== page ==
Thanksgiving means that the ACA and Medicare enrollment deadlines are dangerously close. You have other fish to fry, and the issue is: so does everyone else.
ACA Enrollment Deadline: Officially December 15, Nope
This is a bit misleading. Reason: you need to enroll by December 15th in order for a new plan (and premium) to take effect on January 1.
Paid Subscriber FREE PREVIEW
Note: if you choose a new plan, then you need to actually PAY your first by December 31, 2021. While there is a grace period, that is not true for the first payment. If you do not make payment prior to December 31 for NEW plans, then your policy will be cancelled. In the months after January, your payment is subject to the state and carrier’s grace period rules, which can differ from state to state.
Doing Nothing Isn’t Quite Right
Even if you simply wanted to keep the same plan, you still want to intentionally renew. Why? Because you want to make sure that you are getting the correct premium.
The plan’s premium may have changed, even if everything about you has remained the same.
You’re a year older, time has marched on.
Your income may have changed.
You stopped receiving unemployment benefits from your state.
New carriers and plans in your area may mean that more suitable options exist.
To frequent readers, this isn’t going to be a surprise: the moving parts involved in financial contracts, uh, move. This Substack is to inform you that you may not be considering the fact that there are many components that affect your price (of anything), that you do not understand, or those that are not explained in a 3-minute YouTube video.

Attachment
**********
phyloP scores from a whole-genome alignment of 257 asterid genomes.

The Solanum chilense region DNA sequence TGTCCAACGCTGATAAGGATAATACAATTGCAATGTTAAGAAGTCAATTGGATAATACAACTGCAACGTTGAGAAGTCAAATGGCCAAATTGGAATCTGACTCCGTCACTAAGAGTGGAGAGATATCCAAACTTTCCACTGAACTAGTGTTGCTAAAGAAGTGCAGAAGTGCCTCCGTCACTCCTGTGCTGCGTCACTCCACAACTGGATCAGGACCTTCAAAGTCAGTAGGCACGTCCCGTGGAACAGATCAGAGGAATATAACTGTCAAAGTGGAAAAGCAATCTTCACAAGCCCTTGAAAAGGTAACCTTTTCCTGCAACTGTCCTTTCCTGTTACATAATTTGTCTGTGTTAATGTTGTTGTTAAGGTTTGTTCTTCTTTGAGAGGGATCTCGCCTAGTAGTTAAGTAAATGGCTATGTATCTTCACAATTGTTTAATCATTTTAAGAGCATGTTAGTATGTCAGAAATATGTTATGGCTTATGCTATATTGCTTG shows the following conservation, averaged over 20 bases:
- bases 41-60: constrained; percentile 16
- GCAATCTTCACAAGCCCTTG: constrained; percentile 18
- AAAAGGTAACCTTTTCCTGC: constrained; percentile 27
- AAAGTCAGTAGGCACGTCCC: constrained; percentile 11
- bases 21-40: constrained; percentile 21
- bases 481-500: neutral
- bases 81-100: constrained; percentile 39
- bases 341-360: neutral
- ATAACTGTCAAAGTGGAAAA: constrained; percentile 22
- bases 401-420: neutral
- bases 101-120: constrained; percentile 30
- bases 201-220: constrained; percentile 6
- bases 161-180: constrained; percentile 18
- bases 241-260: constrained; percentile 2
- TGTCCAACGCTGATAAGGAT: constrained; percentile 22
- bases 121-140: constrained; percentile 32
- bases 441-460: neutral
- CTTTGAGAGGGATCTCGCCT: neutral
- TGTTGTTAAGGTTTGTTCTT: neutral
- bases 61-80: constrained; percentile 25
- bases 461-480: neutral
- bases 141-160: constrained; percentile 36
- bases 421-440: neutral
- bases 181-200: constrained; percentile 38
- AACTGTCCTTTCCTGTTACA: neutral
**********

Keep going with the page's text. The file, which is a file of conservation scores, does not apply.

The Much More Than Medicare YouTube Channel explains many of the moving parts, there is an entire playlist called Health Insurance on the channel.
Free Estimation Tool
If you live in a state that uses healthcare.gov, then this is a very simple way of getting an estimate of your possible savings. You will not receive a call, you will receive a follow-up email.
Remember, even then, there are ways to get even more from your selection.
Still Time For Medicare Changes
For those that are shocked/annoyed at the Medicare Part B increases (from $148.50 to $170.10 a month in 2022), there are Medicare Advantage plans that rebate money back into your Social Security benefits check.
That isn’t the endpoint, of course, you will want to triple the degree of scrutiny before attempting to enroll in these plans (you don’t get the money for nothin’, no chicks for free, thanks to Dire Straits for that line